by Lindsay Kramer || NHL.com
Lindsay Kramer, the AHL correspondent for NHL.com, profiles an up-and-coming player each Monday during the season, and his AHL notebook appears each Thursday on NHL.com.
Lowell center Rod Pelley‘s view of hockey this season has been pretty consistent.
A rookie on the left. A rookie on the right. Youngsters just about everywhere he turns. From Pelley’s perspective, the good news is that at least all the rookies understand their status, which isn’t always true of all newcomers.
"They realize they are rookies. They are not going to act like they are a veteran player," he said. "They are all approachable, easy to talk to. They are not shy to come and ask."
Whether or not he knows them, Pelley has to be the one who sounds like he has the answers. At the spry age of 24, Pelley is the captain of the Devils’ developmental squad.
Five of the team’s top 11 scorers are rookies, as is promising netminder Jeff Frazee. Ten Devils have yet to blow out 23 candles on their birthday cakes. Lately, Pelley has been skating with right wing Matt Halischuk and left wing Vladimir Zharkov, both rookies.
Zharkov doesn’t speak a lot of English, so Pelley will pull him aside during practice, diagram plays for him and ask if he understands. The rookie group as a whole has queried him about what it’s like to play four games in five nights, and how they should be taking care of themselves.
Pelley has also been an answer man for Devils coach Kurt Kleinendorst. Jay Leach was Lowell’s first captain this season, but he was recalled. Pascal Rheaume is officially Lowell’s captain, but he’s been hurt. So Kleinendorst has turned to Pelley as the stand-in leader when Rheaume is unavailable.
"He’s just one of those guys who would do anything I asked of him, and never ask why," Kleinendorst said. "He’s what you call an old-school hockey player."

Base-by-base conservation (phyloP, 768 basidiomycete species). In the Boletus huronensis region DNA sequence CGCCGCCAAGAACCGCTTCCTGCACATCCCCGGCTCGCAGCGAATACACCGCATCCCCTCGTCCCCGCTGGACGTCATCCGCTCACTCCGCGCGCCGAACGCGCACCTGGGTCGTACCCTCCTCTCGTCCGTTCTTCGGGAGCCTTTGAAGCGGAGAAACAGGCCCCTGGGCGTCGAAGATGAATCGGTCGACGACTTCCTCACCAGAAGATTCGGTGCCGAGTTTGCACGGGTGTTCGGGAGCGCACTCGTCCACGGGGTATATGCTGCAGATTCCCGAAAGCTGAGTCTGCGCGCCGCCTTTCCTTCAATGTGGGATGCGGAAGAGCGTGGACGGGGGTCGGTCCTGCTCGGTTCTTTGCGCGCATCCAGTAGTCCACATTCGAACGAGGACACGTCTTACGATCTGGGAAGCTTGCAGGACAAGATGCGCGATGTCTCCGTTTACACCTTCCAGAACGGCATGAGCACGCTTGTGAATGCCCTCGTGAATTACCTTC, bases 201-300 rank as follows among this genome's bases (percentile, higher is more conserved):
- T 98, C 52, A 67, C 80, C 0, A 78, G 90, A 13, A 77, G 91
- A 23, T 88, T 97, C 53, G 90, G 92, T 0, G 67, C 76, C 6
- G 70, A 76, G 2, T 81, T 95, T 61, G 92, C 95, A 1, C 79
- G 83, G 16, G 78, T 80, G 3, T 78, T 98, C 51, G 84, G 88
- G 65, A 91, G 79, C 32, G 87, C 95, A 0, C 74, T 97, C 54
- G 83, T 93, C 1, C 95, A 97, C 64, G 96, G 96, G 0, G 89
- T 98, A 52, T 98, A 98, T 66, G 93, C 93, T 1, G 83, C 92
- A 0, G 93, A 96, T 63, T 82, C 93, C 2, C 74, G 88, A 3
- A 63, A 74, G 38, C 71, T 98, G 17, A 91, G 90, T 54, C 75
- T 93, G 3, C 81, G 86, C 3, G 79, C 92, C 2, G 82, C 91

Despite all the life-lesson responsibilities, Pelley’s production has helped tug Lowell into playoff contention in the Atlantic with a February that included 5 goals and 8 assists in 12 games.
"When you get on the ice, it’s practice every day, get better every day. The little things that young guys can see and address," Pelley said of his message. "You are doing good things because you are making yourself available to the young guys. To me, watching (a rookie) grow, thinking maybe I helped him a little bit, that makes me grow. I’ve usually been the younger guy on the team."
The most recent example of that came last season when Pelley played 58 games in New Jersey as a second-year pro. Pelley admitted that when the Devils sent him down this preseason, he was the one searching for some answers. As the efforts of Pelley and the team itself indicate, it didn’t take him long to start figuring out things.
"I took it kind of hard. It took me a little bit to get over it. It was more a couple of weeks to say, ‘This is OK,’" he said. "It was realizing I’m here, I can’t control things that are out of my hands. I’m having a lot of fun. We’re in a battle here for the playoffs. The most heated hockey is the next 25 games."